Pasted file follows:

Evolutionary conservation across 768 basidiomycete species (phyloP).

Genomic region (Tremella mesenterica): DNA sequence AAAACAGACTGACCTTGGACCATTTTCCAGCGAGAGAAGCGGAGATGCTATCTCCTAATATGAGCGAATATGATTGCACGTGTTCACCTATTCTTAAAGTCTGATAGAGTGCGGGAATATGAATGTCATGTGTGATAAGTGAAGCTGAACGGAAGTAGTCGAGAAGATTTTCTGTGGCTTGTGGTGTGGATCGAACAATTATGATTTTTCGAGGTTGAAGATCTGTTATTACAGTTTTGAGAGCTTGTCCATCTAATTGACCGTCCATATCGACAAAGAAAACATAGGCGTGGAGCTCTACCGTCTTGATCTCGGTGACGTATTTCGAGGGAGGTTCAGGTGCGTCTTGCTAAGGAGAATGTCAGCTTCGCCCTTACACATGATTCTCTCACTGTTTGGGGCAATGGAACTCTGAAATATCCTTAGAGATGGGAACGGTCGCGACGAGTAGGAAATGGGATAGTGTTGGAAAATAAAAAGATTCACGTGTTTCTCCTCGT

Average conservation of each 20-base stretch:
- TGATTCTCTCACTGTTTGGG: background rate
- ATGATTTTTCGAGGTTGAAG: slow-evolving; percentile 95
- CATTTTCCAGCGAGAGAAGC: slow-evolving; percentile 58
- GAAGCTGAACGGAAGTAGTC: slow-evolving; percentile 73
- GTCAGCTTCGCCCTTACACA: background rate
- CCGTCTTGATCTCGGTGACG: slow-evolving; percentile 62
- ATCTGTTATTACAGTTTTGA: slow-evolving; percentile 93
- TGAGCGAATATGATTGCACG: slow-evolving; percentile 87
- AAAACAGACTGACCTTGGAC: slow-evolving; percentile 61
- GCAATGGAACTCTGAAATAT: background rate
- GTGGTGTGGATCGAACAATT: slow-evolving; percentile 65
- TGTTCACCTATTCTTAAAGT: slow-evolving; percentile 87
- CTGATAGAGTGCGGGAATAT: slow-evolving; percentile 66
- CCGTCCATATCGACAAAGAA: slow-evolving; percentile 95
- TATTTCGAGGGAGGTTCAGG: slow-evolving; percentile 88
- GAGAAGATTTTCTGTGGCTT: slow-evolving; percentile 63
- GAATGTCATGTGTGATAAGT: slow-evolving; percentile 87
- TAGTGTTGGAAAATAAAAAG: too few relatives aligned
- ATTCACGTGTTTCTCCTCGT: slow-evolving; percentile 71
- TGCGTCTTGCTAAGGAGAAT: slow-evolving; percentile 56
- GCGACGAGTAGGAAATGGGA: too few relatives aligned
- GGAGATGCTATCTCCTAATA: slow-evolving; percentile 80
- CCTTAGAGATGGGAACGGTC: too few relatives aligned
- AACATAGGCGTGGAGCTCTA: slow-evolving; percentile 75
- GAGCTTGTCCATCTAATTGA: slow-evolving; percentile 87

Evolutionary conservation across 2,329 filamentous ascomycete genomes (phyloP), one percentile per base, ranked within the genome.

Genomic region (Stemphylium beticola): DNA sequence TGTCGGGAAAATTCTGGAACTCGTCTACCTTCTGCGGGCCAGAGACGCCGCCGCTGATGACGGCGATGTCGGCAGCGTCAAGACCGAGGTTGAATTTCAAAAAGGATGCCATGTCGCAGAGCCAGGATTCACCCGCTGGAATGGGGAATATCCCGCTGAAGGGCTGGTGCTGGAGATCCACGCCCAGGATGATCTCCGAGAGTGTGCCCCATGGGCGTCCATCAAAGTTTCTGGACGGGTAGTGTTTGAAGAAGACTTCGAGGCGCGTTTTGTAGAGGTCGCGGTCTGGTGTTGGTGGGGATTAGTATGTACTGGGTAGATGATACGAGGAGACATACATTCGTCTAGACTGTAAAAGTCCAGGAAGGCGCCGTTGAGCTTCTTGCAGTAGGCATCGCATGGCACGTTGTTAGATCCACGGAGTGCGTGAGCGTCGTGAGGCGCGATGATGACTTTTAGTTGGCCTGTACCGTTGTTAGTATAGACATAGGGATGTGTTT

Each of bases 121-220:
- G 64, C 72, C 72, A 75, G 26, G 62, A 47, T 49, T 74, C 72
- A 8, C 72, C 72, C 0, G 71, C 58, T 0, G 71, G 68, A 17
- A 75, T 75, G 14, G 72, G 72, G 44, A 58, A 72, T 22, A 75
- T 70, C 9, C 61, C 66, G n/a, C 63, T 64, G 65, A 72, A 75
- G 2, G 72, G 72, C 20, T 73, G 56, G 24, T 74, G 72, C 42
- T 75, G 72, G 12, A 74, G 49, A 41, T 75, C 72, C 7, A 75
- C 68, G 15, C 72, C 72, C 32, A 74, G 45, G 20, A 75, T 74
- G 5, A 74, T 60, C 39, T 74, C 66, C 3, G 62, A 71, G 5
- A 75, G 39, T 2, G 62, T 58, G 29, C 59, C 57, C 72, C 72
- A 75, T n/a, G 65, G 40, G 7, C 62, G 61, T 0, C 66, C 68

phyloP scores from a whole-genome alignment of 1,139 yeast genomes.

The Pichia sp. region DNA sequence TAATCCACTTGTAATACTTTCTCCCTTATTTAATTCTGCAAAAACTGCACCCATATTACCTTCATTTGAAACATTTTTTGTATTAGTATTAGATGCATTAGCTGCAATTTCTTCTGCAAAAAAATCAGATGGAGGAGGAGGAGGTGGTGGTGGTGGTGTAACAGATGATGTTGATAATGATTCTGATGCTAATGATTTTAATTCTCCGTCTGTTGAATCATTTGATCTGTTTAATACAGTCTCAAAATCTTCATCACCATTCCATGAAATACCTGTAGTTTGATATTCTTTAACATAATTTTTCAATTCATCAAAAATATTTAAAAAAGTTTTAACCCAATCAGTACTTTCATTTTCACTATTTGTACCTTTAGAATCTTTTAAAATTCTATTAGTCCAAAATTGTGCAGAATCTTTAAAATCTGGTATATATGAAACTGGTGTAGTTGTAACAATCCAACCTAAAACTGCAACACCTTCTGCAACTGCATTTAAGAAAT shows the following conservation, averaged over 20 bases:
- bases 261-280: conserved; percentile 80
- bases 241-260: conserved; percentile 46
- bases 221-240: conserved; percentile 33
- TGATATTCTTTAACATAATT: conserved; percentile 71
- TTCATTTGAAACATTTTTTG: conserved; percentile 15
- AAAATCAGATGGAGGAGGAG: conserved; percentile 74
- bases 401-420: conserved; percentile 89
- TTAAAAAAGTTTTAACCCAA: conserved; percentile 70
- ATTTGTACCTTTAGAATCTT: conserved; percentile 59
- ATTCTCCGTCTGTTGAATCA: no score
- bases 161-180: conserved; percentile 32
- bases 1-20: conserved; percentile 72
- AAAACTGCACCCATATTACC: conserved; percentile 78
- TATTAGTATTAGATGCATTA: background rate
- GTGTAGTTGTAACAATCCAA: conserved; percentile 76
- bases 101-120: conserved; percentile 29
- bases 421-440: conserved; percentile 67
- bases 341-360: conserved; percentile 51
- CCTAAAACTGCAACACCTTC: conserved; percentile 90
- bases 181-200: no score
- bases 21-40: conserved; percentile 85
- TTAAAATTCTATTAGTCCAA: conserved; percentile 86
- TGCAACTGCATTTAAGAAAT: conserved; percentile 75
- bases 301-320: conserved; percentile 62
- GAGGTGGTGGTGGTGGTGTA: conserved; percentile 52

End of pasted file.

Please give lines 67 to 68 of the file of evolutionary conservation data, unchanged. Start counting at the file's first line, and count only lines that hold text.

- bases 301-320: conserved; percentile 62
- GAGGTGGTGGTGGTGGTGTA: conserved; percentile 52